In a massive reversal of its previous policy, theater giant AMC Entertainment Holdings has reached agreement with Universal Studios to allow the studio to release films to premium video-streaming services after just 17 days of play in cinemas. The deal signals a massive sea change to a longstanding policy that had required studios to play films on the big screen for at least three months before making titles available to home viewers.
Theater operators had long highly guarded this so-called “theatrical-release window” to avoid having to compete with consumers’ living-room couches for eyeballs. But COVID-19 has changed the game by shutting down cinemas worldwide.
That prompted Universal to release “Trolls World Tour” directly to streaming on April 10 for $19.99, which pulled in roughly $100 million in rentals in the film’s first three weeks. That’s admittedly less than the $153.7 million that the first “Trolls” film collected at the domestic box office, but it ended being up more lucrative for Universal on the whole. That’s because the studio pockets roughly 80 percent of revenues for video on demand (VOD) movie vs. a 50-50 split with theater operators when films hit the big screen.
Unsurprisingly, Universal was pleased with its “Trolls World Tour” outcome — so much so that NBCUniversal CEO Jeff Shell noted in an interview with The Wall Street Journal that “as soon as theaters reopen, we expect to release movies on both formats.”
But equally unsurprisingly, AMC was largely displeased by that announcement and initially struck back aggressively. “It is disappointing to us, but Jeff’s comments as to Universal’s unilateral actions and intentions have left us with no choice. Therefore, effectively immediately, AMC will no longer play any Universal movies in any of our theaters in the United States, Europe or the Middle East,” CEO Adam Aron wrote in an April letter to Universal.
At the time, the threat seemed quite frightening given the size and scale of AMC, the world’s largest cinema chain. Losing AMC screens could have been a crippling blow for Universal’s upcoming releases — and Aron underlined that AMC was firm on its policy, noting that the move to ban Universal films was not “not some hollow or ill-considered threat.”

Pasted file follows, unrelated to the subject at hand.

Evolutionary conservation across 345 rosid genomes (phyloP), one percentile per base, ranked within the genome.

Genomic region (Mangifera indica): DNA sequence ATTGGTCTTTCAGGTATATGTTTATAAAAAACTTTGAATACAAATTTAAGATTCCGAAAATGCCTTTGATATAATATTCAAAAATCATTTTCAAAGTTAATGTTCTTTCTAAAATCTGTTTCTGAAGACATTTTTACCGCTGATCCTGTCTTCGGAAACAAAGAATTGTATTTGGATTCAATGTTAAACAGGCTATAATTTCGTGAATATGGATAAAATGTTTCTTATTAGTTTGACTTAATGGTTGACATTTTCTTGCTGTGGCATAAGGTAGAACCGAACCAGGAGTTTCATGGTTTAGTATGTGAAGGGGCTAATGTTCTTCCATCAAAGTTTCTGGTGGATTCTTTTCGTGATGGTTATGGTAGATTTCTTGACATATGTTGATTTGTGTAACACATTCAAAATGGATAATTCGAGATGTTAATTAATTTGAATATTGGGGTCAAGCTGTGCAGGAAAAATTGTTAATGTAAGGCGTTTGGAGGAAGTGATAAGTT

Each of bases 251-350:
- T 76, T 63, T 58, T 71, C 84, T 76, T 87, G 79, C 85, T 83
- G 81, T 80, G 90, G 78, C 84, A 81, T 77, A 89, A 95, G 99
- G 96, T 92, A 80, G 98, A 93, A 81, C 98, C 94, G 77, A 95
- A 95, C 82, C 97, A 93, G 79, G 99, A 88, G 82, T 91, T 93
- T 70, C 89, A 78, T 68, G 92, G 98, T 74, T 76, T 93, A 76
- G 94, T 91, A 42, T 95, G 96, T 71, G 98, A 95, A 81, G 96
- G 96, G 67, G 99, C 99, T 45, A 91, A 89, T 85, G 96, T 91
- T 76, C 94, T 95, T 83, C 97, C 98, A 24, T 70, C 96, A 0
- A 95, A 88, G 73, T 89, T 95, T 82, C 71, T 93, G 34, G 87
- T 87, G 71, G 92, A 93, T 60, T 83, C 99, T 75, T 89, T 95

Hollow? No, AMC was clearly perfectly serious at the time.
Ill-considered? Well it’s hard to credibly threaten a massive movie studio with not playing its films on your screens when AMC wasn’t able to play anyone else’s films on its screens, either. And although theaters are slowly attempting to reopen nationwide, they’re hampered by a relative dearth of big-name new releases this summer, as well as the reality that consumers are genuinely hesitant to get back into cinemas.
PYMNTS has surveyed U.S. consumers throughout the pandemic and found that Americans aren’t quite ready to resume normal activities like going to the movies. It’s not that the interest isn’t there; 54. 2 percent of those we spoke to said they missed going to leisure events like movies. That trailed only wanting to see friends and family and eating out in restaurants as the top activities that Americans missed.
But the data also demonstrated that consumers remain nervous about the health consequences of getting back to the physical world. A notable share of those we surveyed are uninterested in giving up their digitized lifestyles in favor of getting back to their physical ones. That’s a long way of saying that even when theaters reopen and studios resume releasing films, a large share of consumers simply aren’t going to be willing to sit in theaters. Instead, they’ll wait for movies to stream online.
And now, it seems like those customers won’t have to wait longer than the 17 days in the Universal/AMC deal (which includes three weekends). With the dam of theater-owner resistance broken, we can expect other studios to negotiate similar arrangements with AMC and other cinema chains.
However, AMC didn’t walk away from the deal with nothing. Sources told some media that the chain negotiated about a 10 percent cut of on-demand revenues, apparently having accepted the idea that collecting something from digital-only consumers is better than nothing.
AMC CEO Aron said his company “enthusiastically embraces this new industry model both because we are participating in the entirety of the economics of the new structure and because premium video on demand creates the added potential for increased movie studio profitability, which should in turn lead to the green-lighting of more theatrical movies. This multi-year agreement preserves exclusivity for theatrical viewing for at least the first three weekends of a film’s release, during which time a considerable majority of a movie’s theatrical box office revenue typically is generated.”